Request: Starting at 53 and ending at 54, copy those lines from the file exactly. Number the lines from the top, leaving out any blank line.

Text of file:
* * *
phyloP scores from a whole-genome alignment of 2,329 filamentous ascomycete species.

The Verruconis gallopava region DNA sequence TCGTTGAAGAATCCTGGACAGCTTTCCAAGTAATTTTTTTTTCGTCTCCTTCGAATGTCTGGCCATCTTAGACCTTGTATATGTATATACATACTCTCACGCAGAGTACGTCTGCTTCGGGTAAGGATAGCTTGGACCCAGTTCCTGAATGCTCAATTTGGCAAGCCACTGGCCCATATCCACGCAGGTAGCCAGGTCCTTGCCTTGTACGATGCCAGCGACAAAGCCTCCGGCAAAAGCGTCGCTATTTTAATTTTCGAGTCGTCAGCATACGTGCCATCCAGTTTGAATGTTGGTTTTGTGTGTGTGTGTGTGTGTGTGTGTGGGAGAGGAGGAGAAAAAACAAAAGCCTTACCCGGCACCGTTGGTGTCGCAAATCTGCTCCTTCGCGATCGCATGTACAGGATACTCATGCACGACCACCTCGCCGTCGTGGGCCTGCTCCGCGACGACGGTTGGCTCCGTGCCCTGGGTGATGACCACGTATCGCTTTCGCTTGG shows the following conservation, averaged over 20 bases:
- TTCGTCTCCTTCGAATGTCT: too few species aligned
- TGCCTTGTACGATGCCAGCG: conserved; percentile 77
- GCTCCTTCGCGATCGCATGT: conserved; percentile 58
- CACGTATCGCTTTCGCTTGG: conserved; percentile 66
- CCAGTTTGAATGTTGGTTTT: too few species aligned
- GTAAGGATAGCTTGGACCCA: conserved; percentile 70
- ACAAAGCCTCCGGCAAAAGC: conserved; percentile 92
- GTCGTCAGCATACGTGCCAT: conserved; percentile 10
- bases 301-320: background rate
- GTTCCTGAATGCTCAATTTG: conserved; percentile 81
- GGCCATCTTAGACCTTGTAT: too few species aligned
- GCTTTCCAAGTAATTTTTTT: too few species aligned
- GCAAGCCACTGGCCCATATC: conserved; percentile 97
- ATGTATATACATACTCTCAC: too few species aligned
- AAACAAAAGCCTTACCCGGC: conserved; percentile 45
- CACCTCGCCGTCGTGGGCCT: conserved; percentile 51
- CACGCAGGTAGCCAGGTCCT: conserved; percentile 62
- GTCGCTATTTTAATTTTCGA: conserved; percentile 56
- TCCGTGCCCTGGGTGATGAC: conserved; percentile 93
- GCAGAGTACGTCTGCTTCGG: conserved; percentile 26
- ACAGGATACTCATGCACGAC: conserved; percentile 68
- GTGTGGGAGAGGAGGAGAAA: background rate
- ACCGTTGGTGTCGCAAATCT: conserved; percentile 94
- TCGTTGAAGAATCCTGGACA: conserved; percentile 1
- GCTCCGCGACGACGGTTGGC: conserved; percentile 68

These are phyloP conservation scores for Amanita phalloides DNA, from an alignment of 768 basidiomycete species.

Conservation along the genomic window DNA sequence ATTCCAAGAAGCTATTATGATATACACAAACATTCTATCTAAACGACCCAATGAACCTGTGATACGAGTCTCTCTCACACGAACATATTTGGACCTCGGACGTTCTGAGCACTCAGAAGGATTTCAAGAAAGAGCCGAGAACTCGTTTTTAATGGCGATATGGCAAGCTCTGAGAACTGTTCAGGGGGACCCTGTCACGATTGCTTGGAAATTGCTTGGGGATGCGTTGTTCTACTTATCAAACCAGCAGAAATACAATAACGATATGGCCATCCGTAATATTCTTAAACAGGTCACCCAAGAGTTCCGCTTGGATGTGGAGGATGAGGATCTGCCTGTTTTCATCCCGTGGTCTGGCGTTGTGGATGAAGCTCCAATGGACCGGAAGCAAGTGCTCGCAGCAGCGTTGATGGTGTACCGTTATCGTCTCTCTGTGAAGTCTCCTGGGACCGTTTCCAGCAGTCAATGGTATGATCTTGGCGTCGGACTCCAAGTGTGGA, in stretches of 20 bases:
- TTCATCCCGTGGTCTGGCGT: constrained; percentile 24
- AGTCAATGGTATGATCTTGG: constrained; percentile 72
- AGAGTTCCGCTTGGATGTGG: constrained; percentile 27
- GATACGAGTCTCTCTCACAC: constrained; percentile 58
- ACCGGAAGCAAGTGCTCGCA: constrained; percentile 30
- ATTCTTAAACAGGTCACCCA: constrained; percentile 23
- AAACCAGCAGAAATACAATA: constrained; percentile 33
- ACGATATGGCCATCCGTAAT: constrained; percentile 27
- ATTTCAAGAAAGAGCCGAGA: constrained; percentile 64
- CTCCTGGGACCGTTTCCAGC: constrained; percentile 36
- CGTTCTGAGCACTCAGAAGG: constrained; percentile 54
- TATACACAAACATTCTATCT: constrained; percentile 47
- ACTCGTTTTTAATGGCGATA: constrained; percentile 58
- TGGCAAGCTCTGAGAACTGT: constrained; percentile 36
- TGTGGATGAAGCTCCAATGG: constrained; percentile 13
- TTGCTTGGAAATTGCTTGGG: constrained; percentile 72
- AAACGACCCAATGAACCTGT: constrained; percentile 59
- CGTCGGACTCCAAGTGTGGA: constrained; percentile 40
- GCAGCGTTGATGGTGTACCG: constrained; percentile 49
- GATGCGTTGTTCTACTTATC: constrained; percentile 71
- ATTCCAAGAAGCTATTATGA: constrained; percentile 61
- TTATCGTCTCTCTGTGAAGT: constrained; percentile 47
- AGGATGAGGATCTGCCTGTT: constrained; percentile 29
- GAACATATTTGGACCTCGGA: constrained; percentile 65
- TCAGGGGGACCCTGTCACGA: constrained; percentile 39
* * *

- GAACATATTTGGACCTCGGA: constrained; percentile 65
- TCAGGGGGACCCTGTCACGA: constrained; percentile 39